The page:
How Will on Demand Services Change Ecommerce Delivery?

There are so many on-demand services available today that it’s a wonder we haven’t all turned into spoiled children throwing a tantrum if we don’t get what we want right now. We have access to a seemingly endless supply of movies and TV shows at the touch of a screen with Netflix, and all our favorite songs no more than a few taps away thanks to Spotify, so it makes sense that new apps have emerged which can provide you with almost anything you want on the same day.

Watching - and endorsing - Netflix on-demand service
photo credit: LoKan Sardari / Flickr

Take Bizzby for example. It’s an on-demand app which will send a professional to your house within 30 minutes to do a job – think plumbers, handymen, beauty services – so you don’t have to book an appointment or joing a queue. Just tap your phone and have a pro sent to your house to do your chores, and then you’re done.

Apps like these affect the world of ecommerce too. People usually want their goods as soon as possible, which has lead to the rise of companies like MyHermes, which makes use of local drivers who deliver goods on behalf of companies. This is good news because it means someone from your neighbouring street can attempt to deliver your package; if you’re not in, they leave a card with their number so you can phone them and rearrange delivery for the next suitable day (or if they live close enough they might even deliver it that night if you’re lucky).


This is certainly a rival to Royal Mail and FedEX‘s service as MyHermes supports the local community as opposed to what many will agree is a large corporation. Ecommerce retailers might also think twice about shipping with Royal Mail Despatch Express and opt for the more friendly and local MyHermes.

Shyp is another provider of “on-demand” delivery services. Simply upload your goods to their app, and someone will come and take them away, pack them and ship them for you so you don’t have to go to the hassle of doing it yourself. This will certainly rival Amazon FBA and Royal Mail DMO.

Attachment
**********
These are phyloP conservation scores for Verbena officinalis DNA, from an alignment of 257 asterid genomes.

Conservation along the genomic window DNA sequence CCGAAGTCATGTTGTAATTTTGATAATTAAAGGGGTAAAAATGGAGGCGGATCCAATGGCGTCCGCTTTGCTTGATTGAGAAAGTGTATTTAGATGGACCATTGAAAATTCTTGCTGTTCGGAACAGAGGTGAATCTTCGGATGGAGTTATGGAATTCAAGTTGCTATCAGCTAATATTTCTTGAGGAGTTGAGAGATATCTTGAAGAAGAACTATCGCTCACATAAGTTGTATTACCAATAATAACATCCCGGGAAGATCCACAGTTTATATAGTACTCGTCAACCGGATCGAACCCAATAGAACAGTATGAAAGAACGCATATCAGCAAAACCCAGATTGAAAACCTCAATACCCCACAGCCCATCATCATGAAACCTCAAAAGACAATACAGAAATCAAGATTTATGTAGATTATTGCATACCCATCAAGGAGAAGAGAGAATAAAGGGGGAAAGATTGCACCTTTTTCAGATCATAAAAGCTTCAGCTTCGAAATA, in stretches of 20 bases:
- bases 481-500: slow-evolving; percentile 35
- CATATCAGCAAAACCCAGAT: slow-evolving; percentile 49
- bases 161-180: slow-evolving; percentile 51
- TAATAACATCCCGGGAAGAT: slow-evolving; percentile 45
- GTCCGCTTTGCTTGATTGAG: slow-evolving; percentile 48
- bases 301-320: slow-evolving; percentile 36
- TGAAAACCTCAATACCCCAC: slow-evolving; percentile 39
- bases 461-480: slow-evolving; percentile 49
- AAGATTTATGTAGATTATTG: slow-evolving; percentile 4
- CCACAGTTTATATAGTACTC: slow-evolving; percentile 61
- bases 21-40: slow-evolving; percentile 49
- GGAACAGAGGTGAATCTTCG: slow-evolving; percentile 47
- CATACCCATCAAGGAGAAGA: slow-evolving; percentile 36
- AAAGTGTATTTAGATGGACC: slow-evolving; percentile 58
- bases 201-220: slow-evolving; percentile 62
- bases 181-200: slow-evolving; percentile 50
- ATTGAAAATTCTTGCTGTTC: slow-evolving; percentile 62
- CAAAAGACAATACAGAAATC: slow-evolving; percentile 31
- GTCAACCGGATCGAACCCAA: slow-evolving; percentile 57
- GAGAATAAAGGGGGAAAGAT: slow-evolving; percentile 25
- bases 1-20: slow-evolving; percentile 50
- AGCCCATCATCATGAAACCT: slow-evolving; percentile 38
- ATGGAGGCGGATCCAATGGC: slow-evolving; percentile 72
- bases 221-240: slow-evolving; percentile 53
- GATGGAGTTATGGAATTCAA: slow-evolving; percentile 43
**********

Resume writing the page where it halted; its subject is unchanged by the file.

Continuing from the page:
Take a look at Uber too, who use a similar strategy – they have started using their taxi service as a means of delivering goods: if they have a particularly quiet period, any unused vehicles are used to deliver groceries with their “Corner Store” feature. Postmates adopts a similar model, aiming to deliver goods including “lunch, dinner and groceries” to people in cities, in under 1 hour with the use of local couriers. They have partnered with Starbucks to deliver pastries and drinks to customers.

Pizza delivery dog
photo credit: PINKE / Flickr

And how will this affect ecommerce retailers? For starters, cheaper, more on-demand delivery could result in bigger delivery companies reducing their shipping costs. If locals are delivering goods quicker and at a potentially lower price, they will need to keep up with the competition. Royal Mail, for example, could see a decrease in retailers opening Royal Mail Online Business Accounts (Royal Mail OBA) and may take this as a sign that that there’s a lack of willingness to commit to a large corporate shipping service, with retailers favouring small, local couriers.

You could also argue that many people won’t want to order from online retailers, who may take days to deliver their goods, when they can order from an on-demand shipping company like Uber, who can bring them items within an hour. However, it’s also worth noting that online retailers are often used for purchasing goods which are not readily found on the high-street, and that on-demand services like Postmates and Uber are perhaps better suited for those buying everyday essentials – i.e, items you probably wouldn’t go online to buy anyway – and that this might not change ecommerce delivery at all.